Steve Sinofsky, executive at Microsoft for 24 years penned an insightful post on the five data biases plaguing product decisions. It can be easy for any founder, product manager, marketer or engineer accept a data point at face value as the rationale behind a decision.
But understanding the nuances and biases of the data, questioning the data, is often just as important as the result. The corollary point argued in his post is data isn’t strategy - data can’t be blindly used to inform product design and decision making because the data might be “lies, damned lies and statistics”.
Steve highlights five data biases seen often in his career:
Representation. No data can represent all people using (or who will use) a product. So who was represented in the data?
Forward or backward looking. When looking at product usage, the data looks at how the product was used but not how it will be used down the road (assuming changes). Is the data justifying the choice or informing the e choice?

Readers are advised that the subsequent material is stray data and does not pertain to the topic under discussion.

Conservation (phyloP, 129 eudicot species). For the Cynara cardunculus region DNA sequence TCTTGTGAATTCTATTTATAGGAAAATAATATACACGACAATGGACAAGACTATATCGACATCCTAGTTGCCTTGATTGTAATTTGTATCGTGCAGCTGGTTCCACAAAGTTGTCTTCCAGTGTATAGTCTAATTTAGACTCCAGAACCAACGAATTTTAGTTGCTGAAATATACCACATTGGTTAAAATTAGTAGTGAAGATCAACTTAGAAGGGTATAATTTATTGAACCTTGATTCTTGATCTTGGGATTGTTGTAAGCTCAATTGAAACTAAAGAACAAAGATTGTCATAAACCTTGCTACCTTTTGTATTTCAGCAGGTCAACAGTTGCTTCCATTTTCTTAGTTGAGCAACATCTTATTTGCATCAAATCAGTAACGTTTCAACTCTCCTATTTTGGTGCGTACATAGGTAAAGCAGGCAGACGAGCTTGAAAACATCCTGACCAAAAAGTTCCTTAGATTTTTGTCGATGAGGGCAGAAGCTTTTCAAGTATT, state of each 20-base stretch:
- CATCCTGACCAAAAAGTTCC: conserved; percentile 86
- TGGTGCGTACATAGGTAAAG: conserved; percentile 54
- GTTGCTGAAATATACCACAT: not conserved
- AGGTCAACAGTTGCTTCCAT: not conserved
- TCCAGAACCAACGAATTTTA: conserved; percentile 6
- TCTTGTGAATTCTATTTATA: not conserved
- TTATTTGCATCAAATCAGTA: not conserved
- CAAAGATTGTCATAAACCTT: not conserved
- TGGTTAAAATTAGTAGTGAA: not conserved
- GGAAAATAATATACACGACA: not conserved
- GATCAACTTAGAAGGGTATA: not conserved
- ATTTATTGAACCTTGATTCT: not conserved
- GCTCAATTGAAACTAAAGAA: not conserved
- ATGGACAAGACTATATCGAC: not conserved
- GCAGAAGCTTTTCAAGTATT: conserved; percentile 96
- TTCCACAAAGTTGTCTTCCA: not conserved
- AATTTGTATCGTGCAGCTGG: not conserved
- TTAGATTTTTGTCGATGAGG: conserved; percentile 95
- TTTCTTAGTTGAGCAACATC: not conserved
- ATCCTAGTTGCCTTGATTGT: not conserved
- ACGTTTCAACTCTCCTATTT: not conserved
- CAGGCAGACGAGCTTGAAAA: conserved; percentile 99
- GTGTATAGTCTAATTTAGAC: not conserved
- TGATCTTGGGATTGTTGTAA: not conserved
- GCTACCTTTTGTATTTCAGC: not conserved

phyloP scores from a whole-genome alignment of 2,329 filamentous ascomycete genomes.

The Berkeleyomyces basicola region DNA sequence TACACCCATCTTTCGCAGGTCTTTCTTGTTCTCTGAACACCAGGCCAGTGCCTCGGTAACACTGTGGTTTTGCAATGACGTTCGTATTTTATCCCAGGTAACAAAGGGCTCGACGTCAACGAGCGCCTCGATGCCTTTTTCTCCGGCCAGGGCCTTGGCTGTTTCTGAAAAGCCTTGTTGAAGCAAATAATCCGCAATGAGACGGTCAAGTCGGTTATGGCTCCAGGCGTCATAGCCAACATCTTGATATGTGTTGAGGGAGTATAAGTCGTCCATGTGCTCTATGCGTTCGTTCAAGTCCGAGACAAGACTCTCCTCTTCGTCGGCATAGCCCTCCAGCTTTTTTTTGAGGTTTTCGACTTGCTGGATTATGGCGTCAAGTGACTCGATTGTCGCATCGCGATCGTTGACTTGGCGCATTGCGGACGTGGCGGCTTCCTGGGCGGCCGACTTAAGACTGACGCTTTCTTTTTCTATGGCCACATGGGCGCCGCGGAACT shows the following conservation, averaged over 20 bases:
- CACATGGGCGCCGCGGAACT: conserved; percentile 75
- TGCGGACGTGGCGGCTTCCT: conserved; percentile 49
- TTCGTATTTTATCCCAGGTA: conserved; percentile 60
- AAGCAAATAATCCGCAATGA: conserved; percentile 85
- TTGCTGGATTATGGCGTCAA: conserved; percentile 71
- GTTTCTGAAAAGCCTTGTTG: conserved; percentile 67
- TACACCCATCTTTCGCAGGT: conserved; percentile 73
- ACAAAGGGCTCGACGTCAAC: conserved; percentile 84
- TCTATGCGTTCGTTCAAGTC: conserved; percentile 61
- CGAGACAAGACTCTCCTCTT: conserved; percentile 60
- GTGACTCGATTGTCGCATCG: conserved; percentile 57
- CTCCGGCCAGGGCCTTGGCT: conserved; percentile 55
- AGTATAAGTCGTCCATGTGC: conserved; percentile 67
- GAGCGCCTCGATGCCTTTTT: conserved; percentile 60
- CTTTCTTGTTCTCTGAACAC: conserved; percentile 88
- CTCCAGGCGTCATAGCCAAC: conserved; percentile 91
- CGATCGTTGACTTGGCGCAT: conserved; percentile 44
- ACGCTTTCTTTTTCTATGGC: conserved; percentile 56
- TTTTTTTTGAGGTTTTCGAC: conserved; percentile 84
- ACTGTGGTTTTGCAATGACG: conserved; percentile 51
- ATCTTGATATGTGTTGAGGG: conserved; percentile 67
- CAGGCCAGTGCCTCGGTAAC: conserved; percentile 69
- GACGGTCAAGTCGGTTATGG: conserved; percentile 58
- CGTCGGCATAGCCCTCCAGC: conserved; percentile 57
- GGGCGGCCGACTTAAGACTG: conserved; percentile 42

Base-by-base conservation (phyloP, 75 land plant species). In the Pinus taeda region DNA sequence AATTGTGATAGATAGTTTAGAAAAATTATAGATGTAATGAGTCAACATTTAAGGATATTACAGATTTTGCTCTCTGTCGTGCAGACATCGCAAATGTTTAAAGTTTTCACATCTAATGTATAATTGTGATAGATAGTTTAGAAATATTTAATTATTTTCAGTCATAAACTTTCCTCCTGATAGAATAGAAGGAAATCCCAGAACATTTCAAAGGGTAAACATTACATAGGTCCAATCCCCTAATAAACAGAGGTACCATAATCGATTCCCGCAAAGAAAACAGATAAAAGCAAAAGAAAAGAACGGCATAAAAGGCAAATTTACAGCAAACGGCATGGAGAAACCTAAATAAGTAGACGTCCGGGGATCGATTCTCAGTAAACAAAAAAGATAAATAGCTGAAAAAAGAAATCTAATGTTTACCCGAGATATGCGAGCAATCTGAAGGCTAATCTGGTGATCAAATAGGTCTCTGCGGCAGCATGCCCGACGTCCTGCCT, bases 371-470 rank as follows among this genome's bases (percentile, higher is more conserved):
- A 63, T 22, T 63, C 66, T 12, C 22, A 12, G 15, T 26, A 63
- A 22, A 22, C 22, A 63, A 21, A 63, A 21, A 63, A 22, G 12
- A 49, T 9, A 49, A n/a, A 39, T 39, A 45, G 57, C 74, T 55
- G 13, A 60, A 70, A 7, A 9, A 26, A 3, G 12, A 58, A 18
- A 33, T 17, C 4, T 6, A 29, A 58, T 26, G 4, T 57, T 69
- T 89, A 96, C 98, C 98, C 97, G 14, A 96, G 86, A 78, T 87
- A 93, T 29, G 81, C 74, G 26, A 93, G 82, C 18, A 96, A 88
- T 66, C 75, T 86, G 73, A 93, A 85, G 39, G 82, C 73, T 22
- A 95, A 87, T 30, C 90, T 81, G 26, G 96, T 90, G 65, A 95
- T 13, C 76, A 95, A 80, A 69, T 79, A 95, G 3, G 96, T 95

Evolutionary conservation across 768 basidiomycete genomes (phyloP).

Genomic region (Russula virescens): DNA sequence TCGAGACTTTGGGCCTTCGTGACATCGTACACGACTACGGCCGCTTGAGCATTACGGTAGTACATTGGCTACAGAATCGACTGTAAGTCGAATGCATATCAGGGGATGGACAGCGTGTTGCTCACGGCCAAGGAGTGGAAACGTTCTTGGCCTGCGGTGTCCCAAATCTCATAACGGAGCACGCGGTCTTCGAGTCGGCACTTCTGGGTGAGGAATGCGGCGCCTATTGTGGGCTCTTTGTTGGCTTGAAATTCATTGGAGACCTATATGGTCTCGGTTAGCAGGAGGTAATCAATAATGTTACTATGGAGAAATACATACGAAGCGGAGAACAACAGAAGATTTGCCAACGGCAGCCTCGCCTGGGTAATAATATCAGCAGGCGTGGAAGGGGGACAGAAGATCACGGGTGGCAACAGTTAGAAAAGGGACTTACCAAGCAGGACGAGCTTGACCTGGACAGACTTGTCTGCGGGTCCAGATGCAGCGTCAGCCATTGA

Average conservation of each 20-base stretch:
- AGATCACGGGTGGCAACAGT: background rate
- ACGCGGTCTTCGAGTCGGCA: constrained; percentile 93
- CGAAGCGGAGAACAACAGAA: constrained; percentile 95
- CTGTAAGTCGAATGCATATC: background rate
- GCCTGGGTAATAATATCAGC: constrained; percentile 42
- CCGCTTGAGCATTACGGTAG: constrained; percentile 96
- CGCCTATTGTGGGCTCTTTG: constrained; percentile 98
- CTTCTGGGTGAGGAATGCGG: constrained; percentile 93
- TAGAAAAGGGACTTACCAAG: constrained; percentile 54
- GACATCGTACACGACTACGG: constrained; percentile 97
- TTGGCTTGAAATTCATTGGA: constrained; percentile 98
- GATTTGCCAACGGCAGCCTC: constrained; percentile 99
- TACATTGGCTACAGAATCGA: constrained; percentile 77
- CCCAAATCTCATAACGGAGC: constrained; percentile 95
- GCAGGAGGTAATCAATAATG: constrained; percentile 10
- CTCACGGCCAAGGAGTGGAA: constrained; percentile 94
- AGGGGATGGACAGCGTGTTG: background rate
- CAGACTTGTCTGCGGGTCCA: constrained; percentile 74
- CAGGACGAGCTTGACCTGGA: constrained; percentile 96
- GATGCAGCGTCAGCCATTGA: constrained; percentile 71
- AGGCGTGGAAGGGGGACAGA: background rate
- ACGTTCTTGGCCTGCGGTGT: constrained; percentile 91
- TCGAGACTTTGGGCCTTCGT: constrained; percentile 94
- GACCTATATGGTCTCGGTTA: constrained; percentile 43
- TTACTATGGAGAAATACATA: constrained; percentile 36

Contextual. The data depends on context in which it is collected, so if the user interface is sub-optimal or drives a certain pattern the data does not necessarily represent a valid conclusion. Did the data consider that the collection was itself flawed?
Counter-intuitive. The data is viewed as counter-intuitive and does not follow the conventional wisdom, so something must be wrong. How could the data overlook what is obvious?
Causation or correlation. With data you can see an end state, but it is not always clear what caused the end-state. If something is used a lot, crashes a lot, or is avoided there might be many reasons, most not readily apparent or at least open to debate, that cause that end-state. Is the end-state coincident with the some variables or do those variables cause the end-state?
In my day to day, the correlation or causation one is most common. When evaluating a businesse’s performance it’s easy to assume that one metric (new feature release) causes another to increase (engagement) but making that leap isn’t always correct.
Which data biases do you encounter most often? Tell me in this Branch.